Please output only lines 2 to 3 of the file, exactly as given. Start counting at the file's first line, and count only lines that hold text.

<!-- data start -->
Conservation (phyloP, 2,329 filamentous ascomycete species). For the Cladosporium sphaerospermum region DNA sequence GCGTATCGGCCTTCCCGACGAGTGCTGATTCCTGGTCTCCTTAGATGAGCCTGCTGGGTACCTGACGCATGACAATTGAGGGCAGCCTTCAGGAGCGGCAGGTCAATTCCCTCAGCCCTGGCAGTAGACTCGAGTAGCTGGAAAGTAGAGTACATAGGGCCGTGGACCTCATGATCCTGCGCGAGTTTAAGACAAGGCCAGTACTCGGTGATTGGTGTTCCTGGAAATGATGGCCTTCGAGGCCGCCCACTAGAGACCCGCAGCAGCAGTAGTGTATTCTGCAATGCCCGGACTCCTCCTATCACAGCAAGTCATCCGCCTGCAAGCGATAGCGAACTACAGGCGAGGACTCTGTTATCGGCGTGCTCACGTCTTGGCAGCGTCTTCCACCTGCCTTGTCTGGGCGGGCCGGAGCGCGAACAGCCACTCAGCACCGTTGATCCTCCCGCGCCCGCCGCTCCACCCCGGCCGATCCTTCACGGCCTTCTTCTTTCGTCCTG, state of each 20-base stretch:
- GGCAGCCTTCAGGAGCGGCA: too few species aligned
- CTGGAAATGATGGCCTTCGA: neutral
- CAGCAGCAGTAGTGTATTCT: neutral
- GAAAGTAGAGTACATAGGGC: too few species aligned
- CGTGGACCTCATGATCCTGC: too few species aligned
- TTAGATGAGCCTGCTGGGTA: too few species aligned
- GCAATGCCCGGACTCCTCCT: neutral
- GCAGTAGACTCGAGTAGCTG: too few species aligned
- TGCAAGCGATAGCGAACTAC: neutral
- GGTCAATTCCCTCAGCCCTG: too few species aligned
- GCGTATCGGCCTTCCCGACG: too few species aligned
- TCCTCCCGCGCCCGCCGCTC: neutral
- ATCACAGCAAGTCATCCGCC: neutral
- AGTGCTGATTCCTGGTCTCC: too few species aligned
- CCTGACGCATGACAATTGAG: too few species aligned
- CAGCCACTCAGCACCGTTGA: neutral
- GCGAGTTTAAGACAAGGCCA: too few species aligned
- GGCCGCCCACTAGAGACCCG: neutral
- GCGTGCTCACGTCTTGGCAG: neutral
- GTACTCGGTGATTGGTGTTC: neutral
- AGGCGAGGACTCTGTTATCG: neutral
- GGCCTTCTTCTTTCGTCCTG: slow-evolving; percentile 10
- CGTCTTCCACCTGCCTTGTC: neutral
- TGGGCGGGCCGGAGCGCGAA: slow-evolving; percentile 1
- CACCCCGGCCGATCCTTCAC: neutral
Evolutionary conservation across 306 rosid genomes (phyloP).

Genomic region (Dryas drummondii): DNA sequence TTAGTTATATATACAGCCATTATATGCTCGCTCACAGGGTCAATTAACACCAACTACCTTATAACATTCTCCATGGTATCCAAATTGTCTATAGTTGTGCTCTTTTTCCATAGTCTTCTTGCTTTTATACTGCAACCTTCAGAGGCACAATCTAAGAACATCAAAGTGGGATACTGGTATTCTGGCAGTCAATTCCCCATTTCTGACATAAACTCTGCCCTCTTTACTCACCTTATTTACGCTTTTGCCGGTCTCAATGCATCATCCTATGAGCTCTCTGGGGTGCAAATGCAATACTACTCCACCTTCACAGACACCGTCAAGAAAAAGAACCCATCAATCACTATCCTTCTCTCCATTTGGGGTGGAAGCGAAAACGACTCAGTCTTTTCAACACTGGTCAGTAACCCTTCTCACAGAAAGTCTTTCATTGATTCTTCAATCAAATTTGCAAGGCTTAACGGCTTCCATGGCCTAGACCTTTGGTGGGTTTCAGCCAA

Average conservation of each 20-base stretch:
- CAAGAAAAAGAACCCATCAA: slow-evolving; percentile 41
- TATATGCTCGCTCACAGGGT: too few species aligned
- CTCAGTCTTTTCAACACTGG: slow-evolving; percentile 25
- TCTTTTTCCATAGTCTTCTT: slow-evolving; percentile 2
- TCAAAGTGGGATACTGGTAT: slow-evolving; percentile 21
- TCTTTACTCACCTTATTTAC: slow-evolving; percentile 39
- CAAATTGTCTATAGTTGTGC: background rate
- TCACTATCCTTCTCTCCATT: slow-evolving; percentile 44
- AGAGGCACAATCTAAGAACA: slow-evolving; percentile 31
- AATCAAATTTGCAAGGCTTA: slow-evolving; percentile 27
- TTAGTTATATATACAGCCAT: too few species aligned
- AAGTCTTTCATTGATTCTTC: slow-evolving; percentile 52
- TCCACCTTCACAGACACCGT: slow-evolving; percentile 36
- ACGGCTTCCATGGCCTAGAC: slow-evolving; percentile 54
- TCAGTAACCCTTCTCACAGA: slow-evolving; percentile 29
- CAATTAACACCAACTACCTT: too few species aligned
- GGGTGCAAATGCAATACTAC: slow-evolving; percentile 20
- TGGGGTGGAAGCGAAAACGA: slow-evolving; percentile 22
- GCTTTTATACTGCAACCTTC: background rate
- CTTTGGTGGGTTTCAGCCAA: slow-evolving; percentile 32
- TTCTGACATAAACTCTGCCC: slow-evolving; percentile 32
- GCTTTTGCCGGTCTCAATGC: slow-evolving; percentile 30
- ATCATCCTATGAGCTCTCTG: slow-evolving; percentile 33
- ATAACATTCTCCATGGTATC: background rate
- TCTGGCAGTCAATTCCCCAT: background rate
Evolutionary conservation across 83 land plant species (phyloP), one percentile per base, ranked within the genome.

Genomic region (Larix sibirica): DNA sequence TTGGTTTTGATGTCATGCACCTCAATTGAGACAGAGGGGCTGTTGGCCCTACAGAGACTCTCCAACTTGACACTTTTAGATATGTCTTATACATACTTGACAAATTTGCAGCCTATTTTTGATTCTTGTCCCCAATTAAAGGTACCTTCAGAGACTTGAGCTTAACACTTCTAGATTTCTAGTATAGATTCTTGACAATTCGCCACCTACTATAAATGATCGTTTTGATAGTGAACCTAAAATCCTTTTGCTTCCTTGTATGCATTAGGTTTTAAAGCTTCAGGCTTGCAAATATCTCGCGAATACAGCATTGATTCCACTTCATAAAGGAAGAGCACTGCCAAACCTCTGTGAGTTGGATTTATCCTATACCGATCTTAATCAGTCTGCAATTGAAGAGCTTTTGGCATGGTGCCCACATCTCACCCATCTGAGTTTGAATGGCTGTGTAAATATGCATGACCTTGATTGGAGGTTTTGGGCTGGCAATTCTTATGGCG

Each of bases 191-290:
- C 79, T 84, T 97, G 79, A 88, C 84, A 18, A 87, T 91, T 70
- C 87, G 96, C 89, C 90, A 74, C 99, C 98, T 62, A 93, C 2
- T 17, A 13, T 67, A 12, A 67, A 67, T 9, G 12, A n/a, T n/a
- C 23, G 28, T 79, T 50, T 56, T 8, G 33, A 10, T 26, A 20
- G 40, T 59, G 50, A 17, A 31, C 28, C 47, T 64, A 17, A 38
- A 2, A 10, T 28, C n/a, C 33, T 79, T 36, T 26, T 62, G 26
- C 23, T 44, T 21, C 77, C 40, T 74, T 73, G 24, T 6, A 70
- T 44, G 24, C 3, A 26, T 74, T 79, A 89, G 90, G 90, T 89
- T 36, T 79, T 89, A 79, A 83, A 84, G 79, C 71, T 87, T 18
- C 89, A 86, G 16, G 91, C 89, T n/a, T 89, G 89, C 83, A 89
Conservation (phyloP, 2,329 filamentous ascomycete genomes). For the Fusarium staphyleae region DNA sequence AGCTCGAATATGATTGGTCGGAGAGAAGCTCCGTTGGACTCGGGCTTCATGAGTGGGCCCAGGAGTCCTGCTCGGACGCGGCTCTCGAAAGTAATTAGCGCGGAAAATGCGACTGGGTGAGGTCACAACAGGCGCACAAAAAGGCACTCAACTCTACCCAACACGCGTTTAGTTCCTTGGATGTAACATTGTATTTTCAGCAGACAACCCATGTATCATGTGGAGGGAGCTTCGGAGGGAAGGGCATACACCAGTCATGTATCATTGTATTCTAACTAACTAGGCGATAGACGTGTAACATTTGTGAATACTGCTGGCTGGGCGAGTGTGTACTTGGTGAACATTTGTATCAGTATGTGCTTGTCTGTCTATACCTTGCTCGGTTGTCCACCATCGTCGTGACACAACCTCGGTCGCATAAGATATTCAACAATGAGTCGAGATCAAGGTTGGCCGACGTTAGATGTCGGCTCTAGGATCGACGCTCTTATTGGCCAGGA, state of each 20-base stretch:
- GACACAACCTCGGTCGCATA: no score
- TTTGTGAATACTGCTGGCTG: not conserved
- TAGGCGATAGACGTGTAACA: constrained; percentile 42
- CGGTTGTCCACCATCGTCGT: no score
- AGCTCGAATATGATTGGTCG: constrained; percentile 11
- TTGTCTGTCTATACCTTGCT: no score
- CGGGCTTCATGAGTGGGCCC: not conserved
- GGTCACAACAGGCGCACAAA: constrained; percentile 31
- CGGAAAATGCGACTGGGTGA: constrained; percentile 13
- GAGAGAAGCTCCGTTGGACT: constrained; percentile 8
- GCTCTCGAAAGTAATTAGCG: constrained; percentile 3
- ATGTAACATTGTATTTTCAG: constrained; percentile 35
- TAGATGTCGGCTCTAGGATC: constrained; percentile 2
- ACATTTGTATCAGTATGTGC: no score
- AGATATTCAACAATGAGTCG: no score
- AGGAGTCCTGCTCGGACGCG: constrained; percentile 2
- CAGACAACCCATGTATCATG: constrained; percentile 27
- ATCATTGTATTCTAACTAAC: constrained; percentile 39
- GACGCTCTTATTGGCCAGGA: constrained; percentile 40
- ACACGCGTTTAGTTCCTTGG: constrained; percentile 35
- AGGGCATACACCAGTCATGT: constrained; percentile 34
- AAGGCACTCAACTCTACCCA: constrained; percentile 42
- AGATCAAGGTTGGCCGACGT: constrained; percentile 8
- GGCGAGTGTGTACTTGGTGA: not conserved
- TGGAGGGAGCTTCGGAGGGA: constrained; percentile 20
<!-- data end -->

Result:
- GGCAGCCTTCAGGAGCGGCA: too few species aligned
- CTGGAAATGATGGCCTTCGA: neutral